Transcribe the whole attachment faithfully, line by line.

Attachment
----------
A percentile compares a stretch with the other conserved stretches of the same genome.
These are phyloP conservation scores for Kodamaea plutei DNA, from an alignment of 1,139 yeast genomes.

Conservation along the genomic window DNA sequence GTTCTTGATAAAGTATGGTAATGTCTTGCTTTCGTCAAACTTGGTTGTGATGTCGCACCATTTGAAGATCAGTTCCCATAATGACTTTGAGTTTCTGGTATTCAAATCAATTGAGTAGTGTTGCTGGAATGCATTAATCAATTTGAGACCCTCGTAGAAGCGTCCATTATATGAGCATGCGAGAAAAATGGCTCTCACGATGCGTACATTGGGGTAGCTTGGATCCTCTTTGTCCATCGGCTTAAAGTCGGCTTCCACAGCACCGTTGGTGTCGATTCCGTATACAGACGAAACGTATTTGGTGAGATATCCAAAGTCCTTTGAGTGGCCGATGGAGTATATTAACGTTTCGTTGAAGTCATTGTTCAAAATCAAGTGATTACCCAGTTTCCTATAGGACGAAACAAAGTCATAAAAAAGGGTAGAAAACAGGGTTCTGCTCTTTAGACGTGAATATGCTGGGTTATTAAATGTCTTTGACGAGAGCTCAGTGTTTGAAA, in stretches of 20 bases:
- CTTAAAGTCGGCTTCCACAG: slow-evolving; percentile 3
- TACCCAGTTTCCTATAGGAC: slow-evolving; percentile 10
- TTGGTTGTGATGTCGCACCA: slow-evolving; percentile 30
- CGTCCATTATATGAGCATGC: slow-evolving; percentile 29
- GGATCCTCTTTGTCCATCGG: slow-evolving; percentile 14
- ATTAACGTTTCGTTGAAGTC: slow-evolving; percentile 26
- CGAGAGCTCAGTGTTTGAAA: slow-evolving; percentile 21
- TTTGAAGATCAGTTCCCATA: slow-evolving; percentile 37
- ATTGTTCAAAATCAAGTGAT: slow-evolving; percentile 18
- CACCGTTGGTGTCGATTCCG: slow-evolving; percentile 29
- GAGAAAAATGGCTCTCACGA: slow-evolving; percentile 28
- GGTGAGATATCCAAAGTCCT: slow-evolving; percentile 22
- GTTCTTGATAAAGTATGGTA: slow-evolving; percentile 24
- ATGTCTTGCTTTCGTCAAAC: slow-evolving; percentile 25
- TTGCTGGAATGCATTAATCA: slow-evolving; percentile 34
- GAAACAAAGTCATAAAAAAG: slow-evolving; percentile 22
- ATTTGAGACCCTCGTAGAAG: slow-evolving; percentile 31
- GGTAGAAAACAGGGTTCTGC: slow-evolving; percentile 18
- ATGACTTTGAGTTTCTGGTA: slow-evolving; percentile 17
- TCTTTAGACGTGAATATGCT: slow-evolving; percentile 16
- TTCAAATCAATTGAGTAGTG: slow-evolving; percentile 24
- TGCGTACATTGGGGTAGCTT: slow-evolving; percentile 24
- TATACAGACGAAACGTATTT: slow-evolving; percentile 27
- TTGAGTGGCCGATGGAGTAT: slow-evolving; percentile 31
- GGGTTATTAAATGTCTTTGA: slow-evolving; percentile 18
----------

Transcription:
A percentile compares a stretch with the other conserved stretches of the same genome.
These are phyloP conservation scores for Kodamaea plutei DNA, from an alignment of 1,139 yeast genomes.

Conservation along the genomic window DNA sequence GTTCTTGATAAAGTATGGTAATGTCTTGCTTTCGTCAAACTTGGTTGTGATGTCGCACCATTTGAAGATCAGTTCCCATAATGACTTTGAGTTTCTGGTATTCAAATCAATTGAGTAGTGTTGCTGGAATGCATTAATCAATTTGAGACCCTCGTAGAAGCGTCCATTATATGAGCATGCGAGAAAAATGGCTCTCACGATGCGTACATTGGGGTAGCTTGGATCCTCTTTGTCCATCGGCTTAAAGTCGGCTTCCACAGCACCGTTGGTGTCGATTCCGTATACAGACGAAACGTATTTGGTGAGATATCCAAAGTCCTTTGAGTGGCCGATGGAGTATATTAACGTTTCGTTGAAGTCATTGTTCAAAATCAAGTGATTACCCAGTTTCCTATAGGACGAAACAAAGTCATAAAAAAGGGTAGAAAACAGGGTTCTGCTCTTTAGACGTGAATATGCTGGGTTATTAAATGTCTTTGACGAGAGCTCAGTGTTTGAAA, in stretches of 20 bases:
- CTTAAAGTCGGCTTCCACAG: slow-evolving; percentile 3
- TACCCAGTTTCCTATAGGAC: slow-evolving; percentile 10
- TTGGTTGTGATGTCGCACCA: slow-evolving; percentile 30
- CGTCCATTATATGAGCATGC: slow-evolving; percentile 29
- GGATCCTCTTTGTCCATCGG: slow-evolving; percentile 14
- ATTAACGTTTCGTTGAAGTC: slow-evolving; percentile 26
- CGAGAGCTCAGTGTTTGAAA: slow-evolving; percentile 21
- TTTGAAGATCAGTTCCCATA: slow-evolving; percentile 37
- ATTGTTCAAAATCAAGTGAT: slow-evolving; percentile 18
- CACCGTTGGTGTCGATTCCG: slow-evolving; percentile 29
- GAGAAAAATGGCTCTCACGA: slow-evolving; percentile 28
- GGTGAGATATCCAAAGTCCT: slow-evolving; percentile 22
- GTTCTTGATAAAGTATGGTA: slow-evolving; percentile 24
- ATGTCTTGCTTTCGTCAAAC: slow-evolving; percentile 25
- TTGCTGGAATGCATTAATCA: slow-evolving; percentile 34
- GAAACAAAGTCATAAAAAAG: slow-evolving; percentile 22
- ATTTGAGACCCTCGTAGAAG: slow-evolving; percentile 31
- GGTAGAAAACAGGGTTCTGC: slow-evolving; percentile 18
- ATGACTTTGAGTTTCTGGTA: slow-evolving; percentile 17
- TCTTTAGACGTGAATATGCT: slow-evolving; percentile 16
- TTCAAATCAATTGAGTAGTG: slow-evolving; percentile 24
- TGCGTACATTGGGGTAGCTT: slow-evolving; percentile 24
- TATACAGACGAAACGTATTT: slow-evolving; percentile 27
- TTGAGTGGCCGATGGAGTAT: slow-evolving; percentile 31
- GGGTTATTAAATGTCTTTGA: slow-evolving; percentile 18